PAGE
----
Boeing Co. says it may rely more on engineers at less-expensive sites outside its Seattle jet-manufacturing hub unless it wins competitive labor costs in union contract talks.
While the planemaker is keeping a renewed focus on engineering supported by Jim Albaugh, the former commercial planes chief who pushed to empower the group after delays on the 787 Dreamliner, the core doesn’t have to be in Puget Sound, Mike Delaney, the company’s chief engineer, said Wednesday.
“Seattle is a love-hate relationship for me,” he said. “I love pumping all the money into my team, but now we’re in the same place as southern California and the Washington, D.C., area in terms of cost to do engineering. Those are the three most expensive places in the country to do engineering.”
Boeing’s engineers not only design new planes, they inspect those being built and have to sign off on the work before aircraft are delivered. Their contract expires Oct. 6, and any labor action would interrupt work flow during a record production increase, so the planemaker must balance that risk with negotiating cost savings.
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Talks so far have been contentious, with disagreement strongest over Boeing’s plan to switch new engineers to a 401(k)-style retirement benefit rather than a pension, according to the Society of Professional Engineering Employees in Aerospace.
Speea, as the union is known, represents about 23,000 Boeing workers, mostly based in the Seattle area. Its 15,000 engineers make an average of $110,000 a year, while 8,000 technical workers covered under the same contract earn an average $79,000.
Other U.S. cities where Boeing has engineering operations are less expensive, Delaney said, including St. Louis, Philadelphia, Houston, San Antonio and Mobile, Ala.
Managing costs is important to Boeing as it trims expenses in its defense business amid Pentagon spending cuts. In the commercial division, the planemaker is trying to improve productivity after racking up billions of dollars in extra charges from delays to the Dreamliner and the new 747-8 jumbo jet.
Boeing is bringing some design work back in-house after acknowledging it outsourced too much on the 787 and lost control of the program. The company has been working to revert to a more vertically integrated system like the one with its original 777 program, said Delaney, who was the 787’s chief engineer.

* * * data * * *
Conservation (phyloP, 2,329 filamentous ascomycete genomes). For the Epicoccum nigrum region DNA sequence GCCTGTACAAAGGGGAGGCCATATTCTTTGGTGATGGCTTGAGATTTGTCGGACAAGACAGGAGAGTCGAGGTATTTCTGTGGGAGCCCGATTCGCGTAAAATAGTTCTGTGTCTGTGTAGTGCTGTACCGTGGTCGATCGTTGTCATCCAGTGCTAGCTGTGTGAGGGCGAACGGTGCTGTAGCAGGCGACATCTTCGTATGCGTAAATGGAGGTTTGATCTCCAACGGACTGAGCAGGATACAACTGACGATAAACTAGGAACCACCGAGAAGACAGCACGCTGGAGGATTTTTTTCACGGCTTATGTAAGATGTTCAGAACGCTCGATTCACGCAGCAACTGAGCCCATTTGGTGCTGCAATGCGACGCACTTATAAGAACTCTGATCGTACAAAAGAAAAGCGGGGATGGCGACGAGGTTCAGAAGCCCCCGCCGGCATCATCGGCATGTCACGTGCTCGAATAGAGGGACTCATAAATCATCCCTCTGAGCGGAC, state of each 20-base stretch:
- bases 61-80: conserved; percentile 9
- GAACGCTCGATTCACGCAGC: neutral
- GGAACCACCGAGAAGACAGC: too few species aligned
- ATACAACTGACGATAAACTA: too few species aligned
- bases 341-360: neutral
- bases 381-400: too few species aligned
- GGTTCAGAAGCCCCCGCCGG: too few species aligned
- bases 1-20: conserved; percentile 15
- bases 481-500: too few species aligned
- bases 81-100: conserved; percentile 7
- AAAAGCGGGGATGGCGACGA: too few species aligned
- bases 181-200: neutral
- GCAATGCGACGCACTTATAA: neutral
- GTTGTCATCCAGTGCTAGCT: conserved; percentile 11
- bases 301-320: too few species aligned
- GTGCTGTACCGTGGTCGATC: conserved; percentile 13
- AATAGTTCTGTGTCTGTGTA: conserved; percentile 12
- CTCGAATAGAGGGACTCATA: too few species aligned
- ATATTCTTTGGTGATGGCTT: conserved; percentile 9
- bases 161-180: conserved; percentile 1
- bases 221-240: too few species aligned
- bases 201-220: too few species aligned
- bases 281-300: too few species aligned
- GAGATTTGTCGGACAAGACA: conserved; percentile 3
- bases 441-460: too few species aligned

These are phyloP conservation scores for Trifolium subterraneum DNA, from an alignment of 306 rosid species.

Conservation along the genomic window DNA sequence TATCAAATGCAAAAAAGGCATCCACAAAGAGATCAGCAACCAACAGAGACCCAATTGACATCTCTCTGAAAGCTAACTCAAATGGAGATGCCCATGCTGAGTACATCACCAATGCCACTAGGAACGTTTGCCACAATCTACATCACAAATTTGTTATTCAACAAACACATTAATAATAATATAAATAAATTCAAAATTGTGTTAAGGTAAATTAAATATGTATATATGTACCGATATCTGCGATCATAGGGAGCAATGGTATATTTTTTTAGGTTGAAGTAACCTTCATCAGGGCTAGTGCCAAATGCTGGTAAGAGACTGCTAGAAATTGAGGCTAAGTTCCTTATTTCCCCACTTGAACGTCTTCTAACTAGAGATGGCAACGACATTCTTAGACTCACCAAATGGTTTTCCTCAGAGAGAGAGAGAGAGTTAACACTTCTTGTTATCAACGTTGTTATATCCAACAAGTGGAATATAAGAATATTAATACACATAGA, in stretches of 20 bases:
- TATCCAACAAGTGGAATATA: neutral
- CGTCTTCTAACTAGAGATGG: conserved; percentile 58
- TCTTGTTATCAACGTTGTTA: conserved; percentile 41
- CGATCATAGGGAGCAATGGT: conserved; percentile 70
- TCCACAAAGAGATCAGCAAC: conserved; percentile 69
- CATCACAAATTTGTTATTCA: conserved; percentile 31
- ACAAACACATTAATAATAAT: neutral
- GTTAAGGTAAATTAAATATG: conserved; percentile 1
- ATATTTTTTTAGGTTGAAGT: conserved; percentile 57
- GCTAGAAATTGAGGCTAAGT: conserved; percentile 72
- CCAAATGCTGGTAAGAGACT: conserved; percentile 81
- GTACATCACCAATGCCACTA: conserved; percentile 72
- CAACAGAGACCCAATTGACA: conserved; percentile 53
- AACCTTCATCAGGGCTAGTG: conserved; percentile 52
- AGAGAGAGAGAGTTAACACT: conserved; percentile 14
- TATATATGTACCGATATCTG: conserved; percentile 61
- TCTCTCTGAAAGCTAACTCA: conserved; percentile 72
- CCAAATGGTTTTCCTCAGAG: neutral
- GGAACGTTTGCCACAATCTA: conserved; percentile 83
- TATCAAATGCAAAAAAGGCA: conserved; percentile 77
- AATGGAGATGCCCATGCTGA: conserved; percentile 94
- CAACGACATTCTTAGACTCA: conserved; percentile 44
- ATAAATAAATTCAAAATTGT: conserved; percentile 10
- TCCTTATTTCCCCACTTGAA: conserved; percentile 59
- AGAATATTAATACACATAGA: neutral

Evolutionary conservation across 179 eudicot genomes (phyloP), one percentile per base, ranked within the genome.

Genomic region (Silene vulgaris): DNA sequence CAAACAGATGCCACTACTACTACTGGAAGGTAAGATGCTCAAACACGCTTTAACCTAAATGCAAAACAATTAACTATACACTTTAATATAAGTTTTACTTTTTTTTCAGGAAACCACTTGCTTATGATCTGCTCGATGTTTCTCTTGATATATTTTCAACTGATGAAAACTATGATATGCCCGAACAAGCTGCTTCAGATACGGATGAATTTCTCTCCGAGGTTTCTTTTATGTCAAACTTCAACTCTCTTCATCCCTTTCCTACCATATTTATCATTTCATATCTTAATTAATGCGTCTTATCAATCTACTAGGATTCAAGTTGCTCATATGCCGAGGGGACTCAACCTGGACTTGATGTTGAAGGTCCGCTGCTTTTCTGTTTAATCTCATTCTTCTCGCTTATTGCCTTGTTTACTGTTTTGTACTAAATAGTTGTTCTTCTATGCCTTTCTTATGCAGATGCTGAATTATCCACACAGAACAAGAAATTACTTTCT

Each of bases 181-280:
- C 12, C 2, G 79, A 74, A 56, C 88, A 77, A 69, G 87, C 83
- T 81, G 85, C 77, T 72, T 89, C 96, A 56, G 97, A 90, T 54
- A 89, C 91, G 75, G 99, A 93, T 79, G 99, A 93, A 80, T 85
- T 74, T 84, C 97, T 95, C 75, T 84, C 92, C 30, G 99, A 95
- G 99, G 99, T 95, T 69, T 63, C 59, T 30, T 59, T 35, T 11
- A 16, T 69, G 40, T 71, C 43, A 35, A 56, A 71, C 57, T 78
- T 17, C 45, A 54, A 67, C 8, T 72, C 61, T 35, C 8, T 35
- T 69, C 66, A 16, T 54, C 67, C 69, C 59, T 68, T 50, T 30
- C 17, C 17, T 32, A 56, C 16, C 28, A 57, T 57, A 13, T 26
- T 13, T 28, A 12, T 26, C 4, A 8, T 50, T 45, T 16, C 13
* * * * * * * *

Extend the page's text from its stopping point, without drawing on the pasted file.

“We’re committed to the Puget Sound,” he said. “But we also have access to the Boeing corporation.”
Engineers in Philadelphia were critical in fixing the 787’s problematic side-of-body joint, and the company’s space team in Houston and engineers in Huntsville, Alabama, helped with the Dreamliner’s new electrical power system, he said.
Speea argues that having engineers working side-by-side with assembly-line workers is crucial to development. Boeing assembles its 737s in Renton, just south of Seattle, and its 747s, 767s, 777s and 787s in Everett, to the north, along with a new 787 plant in South Carolina.
“Everybody who worked on the 787 will tell you that the vast majority of problems came from lack of coordination due to the separation of engineering from manufacturing,” said Ray Goforth, Speea’s executive director. “To have Boeing resurrect this failed model to threaten employees into accepting pay and benefit cuts is the most disrespectful thing I’ve heard yet in these negotiations.”
Delaney said compensation will be higher than it is now, though the gains won’t be as large as in the last contract in 2008.
Speea has gone on strike at Boeing only twice since its founding in 1946: for one day in 1993 and 40 days in 2000. Goforth has said Boeing was more accommodating last year in negotiations with the Machinists, who have walked off the job four times since 1989.
Following the last strike, in 2008, the planemaker decided to build a commercial-jet plant outside the Seattle area for the first time. It chose South Carolina, a state that forbids requiring union membership as a condition of employment. The new factory rolled out its first 787 five months ago.
Boeing has also made other shifts away from its historical hubs. In 2001, the company moved its corporate headquarters to Chicago from Seattle, where the company was founded in 1916. Earlier this year it decided to shutter operations in Wichita, Kan., where it has built military airplanes since 1929.
Delaney says he’s looking 10 to 15 years ahead and wants to ensure his engineers are still competitive in the defense market in particular. Other defense contractors such as Lockheed Martin Corp., Northrop Grumman Corp. and United Technologies Corp. have restructured and cut costs, he said.
“It sounds like what he means is ‘cheapest,’” Speea’s Goforth countered. “That’s different from ‘competitive.’ ”